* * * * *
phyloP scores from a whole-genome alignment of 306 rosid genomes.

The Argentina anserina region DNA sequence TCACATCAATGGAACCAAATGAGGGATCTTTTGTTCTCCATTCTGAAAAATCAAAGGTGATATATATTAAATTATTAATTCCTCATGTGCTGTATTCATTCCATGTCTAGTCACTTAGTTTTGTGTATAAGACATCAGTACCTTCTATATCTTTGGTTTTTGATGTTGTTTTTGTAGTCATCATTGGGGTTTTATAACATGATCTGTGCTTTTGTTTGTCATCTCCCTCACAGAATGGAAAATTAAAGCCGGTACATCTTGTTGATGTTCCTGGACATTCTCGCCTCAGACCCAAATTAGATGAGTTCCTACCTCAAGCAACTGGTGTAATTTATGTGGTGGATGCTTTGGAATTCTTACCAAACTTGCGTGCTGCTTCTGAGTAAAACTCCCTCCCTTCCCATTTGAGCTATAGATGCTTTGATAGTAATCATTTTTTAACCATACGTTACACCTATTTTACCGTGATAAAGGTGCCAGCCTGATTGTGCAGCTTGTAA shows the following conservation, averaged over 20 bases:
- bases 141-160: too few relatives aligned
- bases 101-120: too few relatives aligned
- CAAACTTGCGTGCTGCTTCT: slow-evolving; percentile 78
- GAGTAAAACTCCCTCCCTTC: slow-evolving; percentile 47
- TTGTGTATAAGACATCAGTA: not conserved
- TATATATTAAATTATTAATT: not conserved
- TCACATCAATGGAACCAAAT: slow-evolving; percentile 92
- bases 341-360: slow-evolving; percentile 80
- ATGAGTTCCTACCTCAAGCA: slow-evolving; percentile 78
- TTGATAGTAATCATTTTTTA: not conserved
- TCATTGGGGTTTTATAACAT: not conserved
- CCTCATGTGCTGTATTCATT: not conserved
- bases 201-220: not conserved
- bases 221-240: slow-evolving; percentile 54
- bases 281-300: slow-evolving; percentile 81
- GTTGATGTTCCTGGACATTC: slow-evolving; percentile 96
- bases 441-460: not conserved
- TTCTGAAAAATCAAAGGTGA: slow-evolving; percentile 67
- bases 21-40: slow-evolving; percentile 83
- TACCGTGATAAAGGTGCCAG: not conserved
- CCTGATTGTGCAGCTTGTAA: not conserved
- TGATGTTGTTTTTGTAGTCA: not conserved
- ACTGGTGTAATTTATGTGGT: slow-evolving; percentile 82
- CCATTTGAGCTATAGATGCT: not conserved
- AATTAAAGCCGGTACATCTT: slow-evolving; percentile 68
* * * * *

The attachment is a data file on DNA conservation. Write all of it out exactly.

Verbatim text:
phyloP scores from a whole-genome alignment of 306 rosid genomes.

The Argentina anserina region DNA sequence TCACATCAATGGAACCAAATGAGGGATCTTTTGTTCTCCATTCTGAAAAATCAAAGGTGATATATATTAAATTATTAATTCCTCATGTGCTGTATTCATTCCATGTCTAGTCACTTAGTTTTGTGTATAAGACATCAGTACCTTCTATATCTTTGGTTTTTGATGTTGTTTTTGTAGTCATCATTGGGGTTTTATAACATGATCTGTGCTTTTGTTTGTCATCTCCCTCACAGAATGGAAAATTAAAGCCGGTACATCTTGTTGATGTTCCTGGACATTCTCGCCTCAGACCCAAATTAGATGAGTTCCTACCTCAAGCAACTGGTGTAATTTATGTGGTGGATGCTTTGGAATTCTTACCAAACTTGCGTGCTGCTTCTGAGTAAAACTCCCTCCCTTCCCATTTGAGCTATAGATGCTTTGATAGTAATCATTTTTTAACCATACGTTACACCTATTTTACCGTGATAAAGGTGCCAGCCTGATTGTGCAGCTTGTAA shows the following conservation, averaged over 20 bases:
- bases 141-160: too few relatives aligned
- bases 101-120: too few relatives aligned
- CAAACTTGCGTGCTGCTTCT: slow-evolving; percentile 78
- GAGTAAAACTCCCTCCCTTC: slow-evolving; percentile 47
- TTGTGTATAAGACATCAGTA: not conserved
- TATATATTAAATTATTAATT: not conserved
- TCACATCAATGGAACCAAAT: slow-evolving; percentile 92
- bases 341-360: slow-evolving; percentile 80
- ATGAGTTCCTACCTCAAGCA: slow-evolving; percentile 78
- TTGATAGTAATCATTTTTTA: not conserved
- TCATTGGGGTTTTATAACAT: not conserved
- CCTCATGTGCTGTATTCATT: not conserved
- bases 201-220: not conserved
- bases 221-240: slow-evolving; percentile 54
- bases 281-300: slow-evolving; percentile 81
- GTTGATGTTCCTGGACATTC: slow-evolving; percentile 96
- bases 441-460: not conserved
- TTCTGAAAAATCAAAGGTGA: slow-evolving; percentile 67
- bases 21-40: slow-evolving; percentile 83
- TACCGTGATAAAGGTGCCAG: not conserved
- CCTGATTGTGCAGCTTGTAA: not conserved
- TGATGTTGTTTTTGTAGTCA: not conserved
- ACTGGTGTAATTTATGTGGT: slow-evolving; percentile 82
- CCATTTGAGCTATAGATGCT: not conserved
- AATTAAAGCCGGTACATCTT: slow-evolving; percentile 68